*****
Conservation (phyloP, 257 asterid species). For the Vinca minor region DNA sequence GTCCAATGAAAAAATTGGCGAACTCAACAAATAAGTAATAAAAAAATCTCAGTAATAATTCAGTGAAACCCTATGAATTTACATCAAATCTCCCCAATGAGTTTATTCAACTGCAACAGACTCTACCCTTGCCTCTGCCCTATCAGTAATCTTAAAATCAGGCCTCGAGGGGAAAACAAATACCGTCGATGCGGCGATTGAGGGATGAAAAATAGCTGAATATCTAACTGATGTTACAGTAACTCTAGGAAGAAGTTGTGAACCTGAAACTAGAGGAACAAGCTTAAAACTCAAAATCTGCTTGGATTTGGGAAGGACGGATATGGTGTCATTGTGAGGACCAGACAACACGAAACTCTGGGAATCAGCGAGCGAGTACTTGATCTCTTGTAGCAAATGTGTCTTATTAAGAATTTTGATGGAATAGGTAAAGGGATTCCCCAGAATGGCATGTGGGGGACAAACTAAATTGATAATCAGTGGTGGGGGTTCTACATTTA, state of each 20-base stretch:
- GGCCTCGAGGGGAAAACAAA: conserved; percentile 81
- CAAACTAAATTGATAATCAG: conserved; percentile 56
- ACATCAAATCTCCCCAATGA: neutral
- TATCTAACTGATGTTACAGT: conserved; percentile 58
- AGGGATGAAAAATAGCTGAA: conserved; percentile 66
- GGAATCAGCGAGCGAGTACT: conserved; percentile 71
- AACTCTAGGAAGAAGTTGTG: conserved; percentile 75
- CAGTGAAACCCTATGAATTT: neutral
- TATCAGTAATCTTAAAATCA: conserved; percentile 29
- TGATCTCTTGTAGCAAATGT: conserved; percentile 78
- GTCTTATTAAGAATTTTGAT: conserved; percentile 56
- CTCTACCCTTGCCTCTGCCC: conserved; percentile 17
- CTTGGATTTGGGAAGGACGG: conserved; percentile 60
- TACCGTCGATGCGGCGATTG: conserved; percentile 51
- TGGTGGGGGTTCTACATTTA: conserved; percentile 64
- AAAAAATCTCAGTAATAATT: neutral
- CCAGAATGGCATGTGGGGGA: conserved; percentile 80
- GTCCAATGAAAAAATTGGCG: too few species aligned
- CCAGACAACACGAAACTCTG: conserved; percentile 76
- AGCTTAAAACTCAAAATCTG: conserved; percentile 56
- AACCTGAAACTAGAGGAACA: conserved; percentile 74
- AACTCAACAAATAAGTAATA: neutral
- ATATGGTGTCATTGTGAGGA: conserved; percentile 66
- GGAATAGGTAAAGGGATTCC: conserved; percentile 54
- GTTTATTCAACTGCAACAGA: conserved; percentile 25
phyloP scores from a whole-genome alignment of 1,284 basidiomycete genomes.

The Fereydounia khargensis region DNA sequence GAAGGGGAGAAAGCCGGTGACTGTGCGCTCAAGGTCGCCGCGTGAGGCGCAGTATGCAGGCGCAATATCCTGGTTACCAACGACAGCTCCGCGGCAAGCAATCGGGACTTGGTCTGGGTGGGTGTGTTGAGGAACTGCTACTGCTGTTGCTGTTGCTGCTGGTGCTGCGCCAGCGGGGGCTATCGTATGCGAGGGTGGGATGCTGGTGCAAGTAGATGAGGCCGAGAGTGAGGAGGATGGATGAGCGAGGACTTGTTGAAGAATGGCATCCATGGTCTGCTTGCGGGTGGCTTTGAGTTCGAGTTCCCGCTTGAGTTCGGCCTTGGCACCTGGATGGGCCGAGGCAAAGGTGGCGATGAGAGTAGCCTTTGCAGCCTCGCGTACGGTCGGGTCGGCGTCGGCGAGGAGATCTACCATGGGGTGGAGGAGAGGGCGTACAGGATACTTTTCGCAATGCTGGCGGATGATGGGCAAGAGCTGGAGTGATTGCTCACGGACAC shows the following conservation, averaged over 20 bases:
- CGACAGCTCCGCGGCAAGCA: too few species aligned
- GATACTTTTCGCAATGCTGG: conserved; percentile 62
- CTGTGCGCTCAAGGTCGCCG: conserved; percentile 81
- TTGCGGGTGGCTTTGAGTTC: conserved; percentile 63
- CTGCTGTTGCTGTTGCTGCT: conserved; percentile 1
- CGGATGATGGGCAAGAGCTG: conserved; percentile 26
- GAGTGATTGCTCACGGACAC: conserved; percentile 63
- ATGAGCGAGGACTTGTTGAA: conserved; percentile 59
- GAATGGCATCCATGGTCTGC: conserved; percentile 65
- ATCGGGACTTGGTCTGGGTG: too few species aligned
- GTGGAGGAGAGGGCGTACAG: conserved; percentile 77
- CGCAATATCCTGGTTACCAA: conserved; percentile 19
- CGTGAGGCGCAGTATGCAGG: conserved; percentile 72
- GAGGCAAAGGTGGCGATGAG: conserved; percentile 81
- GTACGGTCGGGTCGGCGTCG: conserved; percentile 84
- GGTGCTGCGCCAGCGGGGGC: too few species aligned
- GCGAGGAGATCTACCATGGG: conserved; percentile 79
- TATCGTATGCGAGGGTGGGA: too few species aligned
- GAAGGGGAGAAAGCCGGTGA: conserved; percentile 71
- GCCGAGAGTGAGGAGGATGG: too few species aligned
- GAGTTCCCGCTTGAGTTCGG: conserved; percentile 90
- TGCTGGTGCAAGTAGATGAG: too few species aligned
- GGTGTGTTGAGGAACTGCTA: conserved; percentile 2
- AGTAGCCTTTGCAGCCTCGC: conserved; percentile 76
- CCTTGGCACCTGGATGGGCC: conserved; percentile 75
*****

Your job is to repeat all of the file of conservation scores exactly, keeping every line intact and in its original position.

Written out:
Conservation (phyloP, 257 asterid species). For the Vinca minor region DNA sequence GTCCAATGAAAAAATTGGCGAACTCAACAAATAAGTAATAAAAAAATCTCAGTAATAATTCAGTGAAACCCTATGAATTTACATCAAATCTCCCCAATGAGTTTATTCAACTGCAACAGACTCTACCCTTGCCTCTGCCCTATCAGTAATCTTAAAATCAGGCCTCGAGGGGAAAACAAATACCGTCGATGCGGCGATTGAGGGATGAAAAATAGCTGAATATCTAACTGATGTTACAGTAACTCTAGGAAGAAGTTGTGAACCTGAAACTAGAGGAACAAGCTTAAAACTCAAAATCTGCTTGGATTTGGGAAGGACGGATATGGTGTCATTGTGAGGACCAGACAACACGAAACTCTGGGAATCAGCGAGCGAGTACTTGATCTCTTGTAGCAAATGTGTCTTATTAAGAATTTTGATGGAATAGGTAAAGGGATTCCCCAGAATGGCATGTGGGGGACAAACTAAATTGATAATCAGTGGTGGGGGTTCTACATTTA, state of each 20-base stretch:
- GGCCTCGAGGGGAAAACAAA: conserved; percentile 81
- CAAACTAAATTGATAATCAG: conserved; percentile 56
- ACATCAAATCTCCCCAATGA: neutral
- TATCTAACTGATGTTACAGT: conserved; percentile 58
- AGGGATGAAAAATAGCTGAA: conserved; percentile 66
- GGAATCAGCGAGCGAGTACT: conserved; percentile 71
- AACTCTAGGAAGAAGTTGTG: conserved; percentile 75
- CAGTGAAACCCTATGAATTT: neutral
- TATCAGTAATCTTAAAATCA: conserved; percentile 29
- TGATCTCTTGTAGCAAATGT: conserved; percentile 78
- GTCTTATTAAGAATTTTGAT: conserved; percentile 56
- CTCTACCCTTGCCTCTGCCC: conserved; percentile 17
- CTTGGATTTGGGAAGGACGG: conserved; percentile 60
- TACCGTCGATGCGGCGATTG: conserved; percentile 51
- TGGTGGGGGTTCTACATTTA: conserved; percentile 64
- AAAAAATCTCAGTAATAATT: neutral
- CCAGAATGGCATGTGGGGGA: conserved; percentile 80
- GTCCAATGAAAAAATTGGCG: too few species aligned
- CCAGACAACACGAAACTCTG: conserved; percentile 76
- AGCTTAAAACTCAAAATCTG: conserved; percentile 56
- AACCTGAAACTAGAGGAACA: conserved; percentile 74
- AACTCAACAAATAAGTAATA: neutral
- ATATGGTGTCATTGTGAGGA: conserved; percentile 66
- GGAATAGGTAAAGGGATTCC: conserved; percentile 54
- GTTTATTCAACTGCAACAGA: conserved; percentile 25
phyloP scores from a whole-genome alignment of 1,284 basidiomycete genomes.

The Fereydounia khargensis region DNA sequence GAAGGGGAGAAAGCCGGTGACTGTGCGCTCAAGGTCGCCGCGTGAGGCGCAGTATGCAGGCGCAATATCCTGGTTACCAACGACAGCTCCGCGGCAAGCAATCGGGACTTGGTCTGGGTGGGTGTGTTGAGGAACTGCTACTGCTGTTGCTGTTGCTGCTGGTGCTGCGCCAGCGGGGGCTATCGTATGCGAGGGTGGGATGCTGGTGCAAGTAGATGAGGCCGAGAGTGAGGAGGATGGATGAGCGAGGACTTGTTGAAGAATGGCATCCATGGTCTGCTTGCGGGTGGCTTTGAGTTCGAGTTCCCGCTTGAGTTCGGCCTTGGCACCTGGATGGGCCGAGGCAAAGGTGGCGATGAGAGTAGCCTTTGCAGCCTCGCGTACGGTCGGGTCGGCGTCGGCGAGGAGATCTACCATGGGGTGGAGGAGAGGGCGTACAGGATACTTTTCGCAATGCTGGCGGATGATGGGCAAGAGCTGGAGTGATTGCTCACGGACAC shows the following conservation, averaged over 20 bases:
- CGACAGCTCCGCGGCAAGCA: too few species aligned
- GATACTTTTCGCAATGCTGG: conserved; percentile 62
- CTGTGCGCTCAAGGTCGCCG: conserved; percentile 81
- TTGCGGGTGGCTTTGAGTTC: conserved; percentile 63
- CTGCTGTTGCTGTTGCTGCT: conserved; percentile 1
- CGGATGATGGGCAAGAGCTG: conserved; percentile 26
- GAGTGATTGCTCACGGACAC: conserved; percentile 63
- ATGAGCGAGGACTTGTTGAA: conserved; percentile 59
- GAATGGCATCCATGGTCTGC: conserved; percentile 65
- ATCGGGACTTGGTCTGGGTG: too few species aligned
- GTGGAGGAGAGGGCGTACAG: conserved; percentile 77
- CGCAATATCCTGGTTACCAA: conserved; percentile 19
- CGTGAGGCGCAGTATGCAGG: conserved; percentile 72
- GAGGCAAAGGTGGCGATGAG: conserved; percentile 81
- GTACGGTCGGGTCGGCGTCG: conserved; percentile 84
- GGTGCTGCGCCAGCGGGGGC: too few species aligned
- GCGAGGAGATCTACCATGGG: conserved; percentile 79
- TATCGTATGCGAGGGTGGGA: too few species aligned
- GAAGGGGAGAAAGCCGGTGA: conserved; percentile 71
- GCCGAGAGTGAGGAGGATGG: too few species aligned
- GAGTTCCCGCTTGAGTTCGG: conserved; percentile 90
- TGCTGGTGCAAGTAGATGAG: too few species aligned
- GGTGTGTTGAGGAACTGCTA: conserved; percentile 2
- AGTAGCCTTTGCAGCCTCGC: conserved; percentile 76
- CCTTGGCACCTGGATGGGCC: conserved; percentile 75